The differences are not simply ethnic, however, for different philosophies and different ideas bout government have also developed and surface from time to increase the drive for nationalism. Most provinces seek increased fiscal restraint and deficit reduction on the part of the federal government, for instance, but there are real differences about how to achieve this. Many in Quebec believe that the federal government is sinking and that it is time to abandon it and secede to create their own country. Ethnic differences may contribute to this, but it is just as easily characterized as a civic issue at this level (Dasko, 1996, p. 119).
The conflict throughout the last century has involved both ethnic differences and civic differences with the two often meshed in complex ways. Chennells (2001) notes this when speaking of the ethnic conflict between French-speaking Canadians and English-speaking Canadians in Lower Canada, with the conflict manifested over a variety of issues. From the turn of the century, there had been divergent political interests divided largely along ethnic lines, with the French dominating the assembly and the British dominating the councils. The French majority has favored one sort of taxation, and the British another:
Increasingly during subsequent decades, the direct source of political conflict became the composition of, and division of powers between, the assembly and the executive (Chennells, 2001, p. 87).
Such differences continue to this day, showing that it is not that easy to separate the ethnic differences from civic ones or to characterize nationalism in Quebec as deriving from one or the other, when in fact it derives from both and more form the interaction of both. These differences have waxed and waned over time, but they have not gone away.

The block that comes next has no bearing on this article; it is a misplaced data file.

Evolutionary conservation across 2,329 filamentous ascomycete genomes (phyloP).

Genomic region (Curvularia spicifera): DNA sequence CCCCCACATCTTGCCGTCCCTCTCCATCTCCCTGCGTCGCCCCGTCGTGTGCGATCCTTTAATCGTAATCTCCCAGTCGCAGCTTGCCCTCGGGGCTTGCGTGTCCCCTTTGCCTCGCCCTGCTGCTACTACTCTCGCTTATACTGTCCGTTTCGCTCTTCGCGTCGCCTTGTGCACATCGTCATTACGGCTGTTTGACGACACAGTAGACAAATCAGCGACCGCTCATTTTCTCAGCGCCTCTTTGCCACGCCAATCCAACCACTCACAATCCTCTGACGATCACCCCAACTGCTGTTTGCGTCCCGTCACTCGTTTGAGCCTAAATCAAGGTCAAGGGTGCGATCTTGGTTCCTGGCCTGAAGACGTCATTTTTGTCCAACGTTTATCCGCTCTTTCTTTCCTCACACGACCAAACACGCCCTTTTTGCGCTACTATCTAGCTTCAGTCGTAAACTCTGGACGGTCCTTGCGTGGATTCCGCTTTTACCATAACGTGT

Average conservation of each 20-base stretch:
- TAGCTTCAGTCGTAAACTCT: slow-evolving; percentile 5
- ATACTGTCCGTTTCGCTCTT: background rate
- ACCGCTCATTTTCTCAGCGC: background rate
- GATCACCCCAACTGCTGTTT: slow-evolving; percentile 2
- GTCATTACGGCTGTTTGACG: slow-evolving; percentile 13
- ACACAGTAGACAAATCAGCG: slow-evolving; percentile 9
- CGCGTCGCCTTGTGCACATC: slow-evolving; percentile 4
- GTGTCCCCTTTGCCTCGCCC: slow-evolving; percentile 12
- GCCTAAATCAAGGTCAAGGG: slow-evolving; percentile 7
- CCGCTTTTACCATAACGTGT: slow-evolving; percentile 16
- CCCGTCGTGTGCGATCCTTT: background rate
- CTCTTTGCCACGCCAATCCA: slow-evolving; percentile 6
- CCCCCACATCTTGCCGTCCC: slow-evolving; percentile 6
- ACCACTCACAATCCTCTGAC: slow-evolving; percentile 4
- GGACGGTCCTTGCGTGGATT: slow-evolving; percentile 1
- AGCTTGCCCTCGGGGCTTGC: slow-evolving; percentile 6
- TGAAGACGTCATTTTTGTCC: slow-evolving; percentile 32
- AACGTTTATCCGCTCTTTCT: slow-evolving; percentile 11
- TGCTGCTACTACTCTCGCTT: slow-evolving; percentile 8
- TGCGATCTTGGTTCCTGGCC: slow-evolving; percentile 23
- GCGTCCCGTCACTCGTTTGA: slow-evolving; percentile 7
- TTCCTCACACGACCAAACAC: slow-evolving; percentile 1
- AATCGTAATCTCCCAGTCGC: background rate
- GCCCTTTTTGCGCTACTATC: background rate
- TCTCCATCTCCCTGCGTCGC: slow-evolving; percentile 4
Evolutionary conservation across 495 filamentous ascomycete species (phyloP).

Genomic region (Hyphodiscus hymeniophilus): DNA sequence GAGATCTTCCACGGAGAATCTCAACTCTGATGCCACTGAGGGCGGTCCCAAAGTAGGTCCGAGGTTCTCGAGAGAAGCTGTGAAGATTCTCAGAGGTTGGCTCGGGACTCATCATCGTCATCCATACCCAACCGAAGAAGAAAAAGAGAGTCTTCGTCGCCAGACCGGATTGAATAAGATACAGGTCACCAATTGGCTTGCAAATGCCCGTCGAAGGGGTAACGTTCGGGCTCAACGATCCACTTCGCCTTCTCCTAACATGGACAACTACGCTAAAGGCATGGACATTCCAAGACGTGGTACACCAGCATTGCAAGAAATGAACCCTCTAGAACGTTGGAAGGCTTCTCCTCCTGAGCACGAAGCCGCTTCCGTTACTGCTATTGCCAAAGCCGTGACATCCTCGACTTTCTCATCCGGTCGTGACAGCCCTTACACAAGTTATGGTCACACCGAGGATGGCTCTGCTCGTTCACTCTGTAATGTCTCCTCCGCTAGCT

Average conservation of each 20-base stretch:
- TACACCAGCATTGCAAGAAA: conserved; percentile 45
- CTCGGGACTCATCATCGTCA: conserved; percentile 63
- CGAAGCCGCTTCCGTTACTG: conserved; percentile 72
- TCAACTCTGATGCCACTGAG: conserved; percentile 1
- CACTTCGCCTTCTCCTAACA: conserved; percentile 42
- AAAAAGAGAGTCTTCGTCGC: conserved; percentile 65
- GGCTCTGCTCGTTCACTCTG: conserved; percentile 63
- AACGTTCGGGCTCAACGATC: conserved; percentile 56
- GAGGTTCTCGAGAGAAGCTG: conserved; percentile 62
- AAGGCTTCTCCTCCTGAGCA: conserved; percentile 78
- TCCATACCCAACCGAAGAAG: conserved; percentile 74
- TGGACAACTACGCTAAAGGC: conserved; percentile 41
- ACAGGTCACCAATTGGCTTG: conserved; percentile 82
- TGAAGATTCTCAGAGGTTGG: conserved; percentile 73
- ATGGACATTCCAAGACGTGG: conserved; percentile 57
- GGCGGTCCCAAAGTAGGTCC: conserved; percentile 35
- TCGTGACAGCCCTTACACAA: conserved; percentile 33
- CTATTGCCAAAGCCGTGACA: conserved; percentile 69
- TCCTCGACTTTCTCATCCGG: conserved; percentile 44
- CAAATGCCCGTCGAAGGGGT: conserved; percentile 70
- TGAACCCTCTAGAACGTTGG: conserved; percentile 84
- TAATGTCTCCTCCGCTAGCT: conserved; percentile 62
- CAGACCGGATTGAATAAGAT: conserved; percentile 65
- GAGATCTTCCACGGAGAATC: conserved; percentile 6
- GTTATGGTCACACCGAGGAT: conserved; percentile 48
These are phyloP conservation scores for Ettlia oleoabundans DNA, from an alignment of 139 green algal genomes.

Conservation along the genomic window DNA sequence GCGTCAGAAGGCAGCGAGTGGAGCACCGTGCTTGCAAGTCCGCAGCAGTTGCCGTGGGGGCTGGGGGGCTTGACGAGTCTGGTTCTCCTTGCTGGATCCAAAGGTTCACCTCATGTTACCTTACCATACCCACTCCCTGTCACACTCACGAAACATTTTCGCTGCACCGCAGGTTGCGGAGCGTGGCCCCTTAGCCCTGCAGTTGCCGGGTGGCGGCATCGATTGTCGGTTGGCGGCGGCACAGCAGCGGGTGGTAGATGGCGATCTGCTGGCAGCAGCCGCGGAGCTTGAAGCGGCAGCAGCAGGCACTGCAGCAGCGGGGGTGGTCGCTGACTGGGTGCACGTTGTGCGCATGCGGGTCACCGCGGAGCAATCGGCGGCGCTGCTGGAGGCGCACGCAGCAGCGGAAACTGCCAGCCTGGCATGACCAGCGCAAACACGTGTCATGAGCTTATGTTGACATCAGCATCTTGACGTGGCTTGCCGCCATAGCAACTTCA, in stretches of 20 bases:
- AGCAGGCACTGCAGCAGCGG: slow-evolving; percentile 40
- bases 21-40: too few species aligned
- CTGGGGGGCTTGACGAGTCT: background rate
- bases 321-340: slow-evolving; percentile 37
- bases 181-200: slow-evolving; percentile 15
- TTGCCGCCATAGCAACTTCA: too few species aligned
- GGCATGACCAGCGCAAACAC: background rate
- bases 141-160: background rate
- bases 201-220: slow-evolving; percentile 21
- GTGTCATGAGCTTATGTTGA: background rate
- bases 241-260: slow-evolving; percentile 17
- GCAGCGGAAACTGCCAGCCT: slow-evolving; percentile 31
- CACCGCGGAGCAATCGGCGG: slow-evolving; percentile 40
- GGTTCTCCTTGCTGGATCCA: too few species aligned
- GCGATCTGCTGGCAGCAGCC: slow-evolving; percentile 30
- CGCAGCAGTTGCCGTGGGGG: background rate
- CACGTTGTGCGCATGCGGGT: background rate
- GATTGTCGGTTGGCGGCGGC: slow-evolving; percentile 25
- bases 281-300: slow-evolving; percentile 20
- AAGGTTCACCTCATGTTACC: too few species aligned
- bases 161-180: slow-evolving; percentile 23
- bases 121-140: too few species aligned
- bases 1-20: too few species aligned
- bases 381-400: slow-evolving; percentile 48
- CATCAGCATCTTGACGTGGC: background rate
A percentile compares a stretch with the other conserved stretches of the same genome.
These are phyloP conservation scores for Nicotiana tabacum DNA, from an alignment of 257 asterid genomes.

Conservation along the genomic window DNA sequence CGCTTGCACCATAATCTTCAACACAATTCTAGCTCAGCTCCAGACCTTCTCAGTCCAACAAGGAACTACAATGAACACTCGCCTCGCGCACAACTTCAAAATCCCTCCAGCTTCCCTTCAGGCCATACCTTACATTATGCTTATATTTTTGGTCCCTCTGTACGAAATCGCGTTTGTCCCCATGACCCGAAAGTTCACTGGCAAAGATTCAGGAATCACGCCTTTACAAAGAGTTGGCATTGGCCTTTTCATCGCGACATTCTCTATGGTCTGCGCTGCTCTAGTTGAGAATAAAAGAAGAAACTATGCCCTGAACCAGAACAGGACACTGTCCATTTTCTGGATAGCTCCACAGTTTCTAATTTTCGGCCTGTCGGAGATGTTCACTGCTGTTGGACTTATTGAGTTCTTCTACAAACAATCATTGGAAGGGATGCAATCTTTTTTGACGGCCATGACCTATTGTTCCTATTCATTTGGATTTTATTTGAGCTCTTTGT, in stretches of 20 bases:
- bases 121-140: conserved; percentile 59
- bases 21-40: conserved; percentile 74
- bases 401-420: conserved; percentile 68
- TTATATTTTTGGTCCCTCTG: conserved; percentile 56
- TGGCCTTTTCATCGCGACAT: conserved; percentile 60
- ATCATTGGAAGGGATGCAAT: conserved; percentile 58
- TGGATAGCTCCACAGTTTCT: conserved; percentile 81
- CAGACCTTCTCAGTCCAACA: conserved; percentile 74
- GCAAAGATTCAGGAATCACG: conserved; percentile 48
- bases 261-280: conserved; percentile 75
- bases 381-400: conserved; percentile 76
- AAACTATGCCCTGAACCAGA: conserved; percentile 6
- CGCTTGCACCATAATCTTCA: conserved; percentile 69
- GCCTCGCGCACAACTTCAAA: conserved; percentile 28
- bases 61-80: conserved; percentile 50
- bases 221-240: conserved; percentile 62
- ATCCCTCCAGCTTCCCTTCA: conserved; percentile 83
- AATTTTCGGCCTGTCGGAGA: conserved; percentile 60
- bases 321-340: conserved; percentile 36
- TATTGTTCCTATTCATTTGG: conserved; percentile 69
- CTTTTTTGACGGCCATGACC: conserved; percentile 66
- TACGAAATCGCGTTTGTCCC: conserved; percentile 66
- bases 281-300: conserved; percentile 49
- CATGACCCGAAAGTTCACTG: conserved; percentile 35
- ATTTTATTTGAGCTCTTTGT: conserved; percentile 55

In 1987 Prime Minister Mulroney brought together the nine provincial premiers and Quebec's prime minister (note they even chose to use a different title for their regional representative). The Meech Lake Accord was his attempt to bring Quebec back into the Constitution. This accord was not ratified by its June 22, 1990 deadline. The premiers of Newfoundland and Manitoba took offense to Quebec's efforts to rid itself of English in its midst by outlawing English on its commercial signs and refuesed to ratify the accord. Mulroney next proposed the Charlotttetown Accord, which was rejected by six of the ten provinces (Grabowski, 1998, p. 42).
Cameron and Simeon (2002) cite the rise in collaborative federalism, and they note that co-determinism in this context involves the two levels of government working together as equals or having provincial and territorial governments take the initiative on their own to act collectively in the absence of the federal government (p. 49). The authors offer a history of intergovernmental relations in Canada, especially in the period since the end of World War II, noting the growing antipathy of the public to increased executive federalism. The 1970s saw a growing regionalism and more assertiveness on the part of English-speaking provinces, with provinces less and less inclined to defer to federal leadership. More recently, what the authors call "collaborative federalism" has become the means by which national goals are achieved, with some or all of the eleven governments and territories acting collectively (p. 54).
In 2003, provincial and territorial leaders met in Charlottestown to adopt what they call "a plan to revitalize the Canadian federation and build a new era of constructive and cooperative federalism," with the centerpiece being the creation of a Council of Federation to meet on a regular basis and to which other councils will report. Brown (2003) asks if this will work and if intergovernmental cooperation such as is practiced in Canada can overcome the problems of federalism itself, noting of intergovernmental relations, "Not only are they…